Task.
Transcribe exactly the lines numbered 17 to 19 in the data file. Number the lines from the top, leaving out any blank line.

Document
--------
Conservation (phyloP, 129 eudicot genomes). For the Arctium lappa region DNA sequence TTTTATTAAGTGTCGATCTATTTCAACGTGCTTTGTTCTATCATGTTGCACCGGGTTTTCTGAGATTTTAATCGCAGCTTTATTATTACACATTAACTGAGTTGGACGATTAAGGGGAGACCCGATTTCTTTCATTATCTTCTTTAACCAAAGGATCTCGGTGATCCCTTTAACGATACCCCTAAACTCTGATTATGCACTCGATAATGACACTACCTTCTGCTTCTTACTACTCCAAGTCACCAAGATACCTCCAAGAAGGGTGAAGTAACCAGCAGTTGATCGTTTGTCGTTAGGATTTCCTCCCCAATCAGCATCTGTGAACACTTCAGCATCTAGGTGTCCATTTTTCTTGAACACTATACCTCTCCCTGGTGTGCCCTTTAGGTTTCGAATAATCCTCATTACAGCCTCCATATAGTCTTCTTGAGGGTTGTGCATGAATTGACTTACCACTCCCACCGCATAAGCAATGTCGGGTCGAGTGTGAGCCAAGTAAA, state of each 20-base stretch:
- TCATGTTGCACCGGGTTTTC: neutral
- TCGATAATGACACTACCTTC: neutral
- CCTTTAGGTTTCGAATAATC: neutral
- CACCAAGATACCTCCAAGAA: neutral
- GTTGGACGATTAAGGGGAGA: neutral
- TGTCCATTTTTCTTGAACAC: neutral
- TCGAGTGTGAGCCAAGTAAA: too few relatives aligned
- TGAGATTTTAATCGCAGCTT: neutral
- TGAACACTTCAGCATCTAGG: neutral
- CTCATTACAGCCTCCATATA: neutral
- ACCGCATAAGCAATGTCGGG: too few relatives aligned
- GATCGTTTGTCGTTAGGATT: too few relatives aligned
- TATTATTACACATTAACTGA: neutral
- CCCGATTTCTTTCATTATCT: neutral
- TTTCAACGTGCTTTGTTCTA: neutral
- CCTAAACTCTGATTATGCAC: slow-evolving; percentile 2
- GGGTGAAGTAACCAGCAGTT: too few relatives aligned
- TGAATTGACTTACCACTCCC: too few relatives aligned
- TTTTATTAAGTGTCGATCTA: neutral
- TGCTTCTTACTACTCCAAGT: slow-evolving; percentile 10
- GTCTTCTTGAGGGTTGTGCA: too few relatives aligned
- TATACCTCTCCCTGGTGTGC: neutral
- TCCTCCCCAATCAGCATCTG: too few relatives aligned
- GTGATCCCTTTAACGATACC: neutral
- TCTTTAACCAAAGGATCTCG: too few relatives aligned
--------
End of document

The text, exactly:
- CCTAAACTCTGATTATGCAC: slow-evolving; percentile 2
- GGGTGAAGTAACCAGCAGTT: too few relatives aligned
- TGAATTGACTTACCACTCCC: too few relatives aligned